Technology is the keystone of modern life. It has made many things easier! It has also accelerated many processes and daily tasks to the point we humans now expect everything to happen at light speed. Today, waiting three seconds can be a reason to abandon a web search or a website because that feels “too long”.
The reality is, massive processes, even with advanced technology involved, still, require much more than milliseconds to be completed accurately. Like DNS propagation!
What’s DNS propagation?
DNS propagation is the time period that it takes to update DNS modifications across the Internet.
Why should I need to modify DNS records?
The regular maintenance of your network or online business demands DNS modifications. Of course, the amount and frequency differ based on the kind of business. But to add, edit or remove DNS records is a common task for administrators. Every time they have to route the e-mail, redirect visitors to any subdomain, modify IP addresses, TTL (time-to-live) values, etc.
How does DNS propagation work?
When you modify a DNS record (or more), you have to make it on the authoritative DNS nameserver. But a network includes not only a server but many of them to comply with different functions. So your modifications got saved in the authoritative nameserver, but there are many recursive servers distributed globally that have to be updated. Otherwise, they will keep serving the previous copy (outdated) of the DNS records. Remember, all recursive servers save a copy of the DNS records within their cache memory.
Clearly, the goal is for the new update to be available worldwide. Until DNS propagation gets completed, the goal will be achieved.
How long does it take for DNS propagation to be completed?
Usually, DNS propagation takes from 24 hours to 72 hours to be completed. This is an approximate time, but it can take less or even more! Basically, because there are extra factors that can make this process faster or slower. In any case, you can be sure that this is not about milliseconds. Better be patient!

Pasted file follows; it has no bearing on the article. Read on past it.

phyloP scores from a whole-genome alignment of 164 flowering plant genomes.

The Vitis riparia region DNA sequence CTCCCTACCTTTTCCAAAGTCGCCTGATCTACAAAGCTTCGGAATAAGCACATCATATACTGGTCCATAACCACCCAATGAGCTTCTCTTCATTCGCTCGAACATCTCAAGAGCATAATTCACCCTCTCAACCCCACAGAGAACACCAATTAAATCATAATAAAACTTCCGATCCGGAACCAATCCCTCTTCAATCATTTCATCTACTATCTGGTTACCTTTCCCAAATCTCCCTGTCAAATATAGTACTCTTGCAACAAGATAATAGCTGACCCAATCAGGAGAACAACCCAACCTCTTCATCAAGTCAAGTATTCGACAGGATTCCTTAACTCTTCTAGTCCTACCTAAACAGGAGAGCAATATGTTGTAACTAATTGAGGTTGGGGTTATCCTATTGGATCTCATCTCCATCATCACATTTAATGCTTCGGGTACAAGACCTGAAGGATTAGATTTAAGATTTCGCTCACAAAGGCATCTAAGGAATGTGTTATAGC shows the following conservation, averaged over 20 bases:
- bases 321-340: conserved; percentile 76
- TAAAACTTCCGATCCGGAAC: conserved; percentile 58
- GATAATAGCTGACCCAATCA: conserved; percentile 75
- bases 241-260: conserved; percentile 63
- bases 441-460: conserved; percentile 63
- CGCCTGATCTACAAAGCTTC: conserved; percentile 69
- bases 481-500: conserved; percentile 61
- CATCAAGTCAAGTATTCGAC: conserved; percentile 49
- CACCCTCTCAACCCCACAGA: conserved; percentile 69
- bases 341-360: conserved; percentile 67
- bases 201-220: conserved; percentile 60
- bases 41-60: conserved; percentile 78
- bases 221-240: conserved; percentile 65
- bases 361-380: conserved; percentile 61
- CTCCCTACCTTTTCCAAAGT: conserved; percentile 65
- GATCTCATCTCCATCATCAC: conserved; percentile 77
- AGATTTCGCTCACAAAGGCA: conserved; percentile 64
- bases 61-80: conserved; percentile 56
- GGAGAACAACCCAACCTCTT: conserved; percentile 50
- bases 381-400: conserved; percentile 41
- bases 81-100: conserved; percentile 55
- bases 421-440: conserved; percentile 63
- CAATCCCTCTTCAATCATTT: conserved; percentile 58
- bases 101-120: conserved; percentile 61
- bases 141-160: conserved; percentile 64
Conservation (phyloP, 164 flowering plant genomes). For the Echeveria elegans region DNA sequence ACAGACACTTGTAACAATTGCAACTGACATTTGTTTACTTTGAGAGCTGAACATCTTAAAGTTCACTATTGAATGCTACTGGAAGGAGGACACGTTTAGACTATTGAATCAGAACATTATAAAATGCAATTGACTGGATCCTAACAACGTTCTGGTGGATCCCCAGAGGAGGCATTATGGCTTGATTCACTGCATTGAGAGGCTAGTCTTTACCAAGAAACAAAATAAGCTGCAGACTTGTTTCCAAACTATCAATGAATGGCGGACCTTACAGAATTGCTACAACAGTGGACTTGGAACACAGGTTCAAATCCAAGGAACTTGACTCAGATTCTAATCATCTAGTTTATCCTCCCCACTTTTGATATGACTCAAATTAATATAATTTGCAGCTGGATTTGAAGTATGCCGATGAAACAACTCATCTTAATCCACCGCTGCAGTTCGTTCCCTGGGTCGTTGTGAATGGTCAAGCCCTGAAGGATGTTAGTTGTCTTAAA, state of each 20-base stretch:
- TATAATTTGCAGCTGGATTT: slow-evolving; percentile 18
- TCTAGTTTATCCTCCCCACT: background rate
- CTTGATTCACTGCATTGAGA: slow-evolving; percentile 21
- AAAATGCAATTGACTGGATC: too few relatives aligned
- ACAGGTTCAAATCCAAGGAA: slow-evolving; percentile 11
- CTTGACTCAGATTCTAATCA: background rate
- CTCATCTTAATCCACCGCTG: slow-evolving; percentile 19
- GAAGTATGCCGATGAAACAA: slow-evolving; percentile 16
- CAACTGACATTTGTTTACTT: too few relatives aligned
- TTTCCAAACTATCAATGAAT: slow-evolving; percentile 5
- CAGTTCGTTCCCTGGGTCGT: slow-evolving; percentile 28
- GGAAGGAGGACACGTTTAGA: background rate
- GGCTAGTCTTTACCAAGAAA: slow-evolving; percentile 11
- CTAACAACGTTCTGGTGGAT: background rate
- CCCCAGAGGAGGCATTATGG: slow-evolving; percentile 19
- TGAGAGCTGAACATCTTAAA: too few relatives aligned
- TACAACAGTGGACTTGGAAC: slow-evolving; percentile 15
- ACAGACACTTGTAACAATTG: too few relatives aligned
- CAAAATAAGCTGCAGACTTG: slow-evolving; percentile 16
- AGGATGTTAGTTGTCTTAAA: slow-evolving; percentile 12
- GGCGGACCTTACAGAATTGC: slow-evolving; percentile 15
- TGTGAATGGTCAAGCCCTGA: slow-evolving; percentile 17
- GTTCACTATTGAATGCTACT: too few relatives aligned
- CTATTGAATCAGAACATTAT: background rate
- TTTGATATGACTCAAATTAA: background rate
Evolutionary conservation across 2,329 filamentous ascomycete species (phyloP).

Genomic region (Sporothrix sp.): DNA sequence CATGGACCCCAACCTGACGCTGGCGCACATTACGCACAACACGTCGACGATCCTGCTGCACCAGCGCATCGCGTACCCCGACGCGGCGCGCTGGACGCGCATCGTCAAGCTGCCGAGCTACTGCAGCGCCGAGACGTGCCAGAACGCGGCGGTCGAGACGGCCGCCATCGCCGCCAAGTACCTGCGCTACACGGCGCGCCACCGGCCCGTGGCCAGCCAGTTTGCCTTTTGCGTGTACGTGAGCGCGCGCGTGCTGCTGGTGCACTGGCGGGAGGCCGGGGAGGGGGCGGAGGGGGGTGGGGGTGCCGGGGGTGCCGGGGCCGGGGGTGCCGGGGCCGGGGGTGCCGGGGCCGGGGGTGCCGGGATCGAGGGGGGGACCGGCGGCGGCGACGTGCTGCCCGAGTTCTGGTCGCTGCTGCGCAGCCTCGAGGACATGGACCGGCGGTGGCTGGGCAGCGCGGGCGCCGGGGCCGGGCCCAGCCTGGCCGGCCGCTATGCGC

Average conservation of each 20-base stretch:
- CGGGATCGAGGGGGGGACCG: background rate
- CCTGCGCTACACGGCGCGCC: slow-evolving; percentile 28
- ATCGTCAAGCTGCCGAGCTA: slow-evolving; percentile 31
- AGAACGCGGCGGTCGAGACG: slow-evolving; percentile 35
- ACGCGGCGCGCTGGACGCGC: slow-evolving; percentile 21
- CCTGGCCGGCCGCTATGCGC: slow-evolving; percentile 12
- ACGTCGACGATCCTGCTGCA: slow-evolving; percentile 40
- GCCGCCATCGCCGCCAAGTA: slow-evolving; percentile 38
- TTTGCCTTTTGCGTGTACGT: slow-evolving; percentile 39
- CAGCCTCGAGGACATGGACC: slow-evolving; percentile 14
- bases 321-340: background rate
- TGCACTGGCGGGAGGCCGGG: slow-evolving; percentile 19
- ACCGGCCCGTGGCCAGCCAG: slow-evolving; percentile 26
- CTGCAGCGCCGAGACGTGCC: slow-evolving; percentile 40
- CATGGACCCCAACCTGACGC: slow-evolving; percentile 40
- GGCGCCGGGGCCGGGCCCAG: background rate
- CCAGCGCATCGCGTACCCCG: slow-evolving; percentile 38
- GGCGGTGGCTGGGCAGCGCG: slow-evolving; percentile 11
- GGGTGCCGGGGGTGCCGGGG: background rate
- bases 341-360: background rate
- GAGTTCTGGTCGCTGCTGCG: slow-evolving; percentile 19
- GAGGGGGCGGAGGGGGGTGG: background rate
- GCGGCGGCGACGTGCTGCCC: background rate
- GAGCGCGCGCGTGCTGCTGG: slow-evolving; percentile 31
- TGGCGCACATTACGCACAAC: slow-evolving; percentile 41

Which factors can affect DNS propagation?
- DNS modifications on a high DNS level (hierarchy) take longer.
The TTL for TLD and root servers is usually defined with higher values, 48 hours, or even more. This is a common practice used to avoid stress on these servers due to high demand.
For instance, if you change the authoritative nameserver of your domain, meaning the server with your original DNS data, this is not a minor modification. You must change it on the TLD level by communicating with the domain registrar. DNS propagation of such a change will definitely take longer.
- TTL of the DNS records.
Recursive servers keep a copy of the DNS records, the time the TTL set on those records allows. Until the TTL expires, recursive servers will keep the old copy. Therefore, full DNS propagation depends on those TTLs.
- TTL of the ISPs’ servers.
For Internet service providers to set higher values (TTL) on their servers is convenient. They can make the traffic more agile and optimize their resources. This can delay the DNS propagation until the TTL on the ISP servers expire.
- DNS cache on users’ devices.
Devices save (cache) DNS records of the websites accessed by the user. This information remains cached for the time defined by the TTL. An update could happen after the records expire.
Understanding DNS propagation is vital to know how to influence this process in your favor. With the fast pace technology advance, one day, this will happen quicker. But meanwhile, be patient!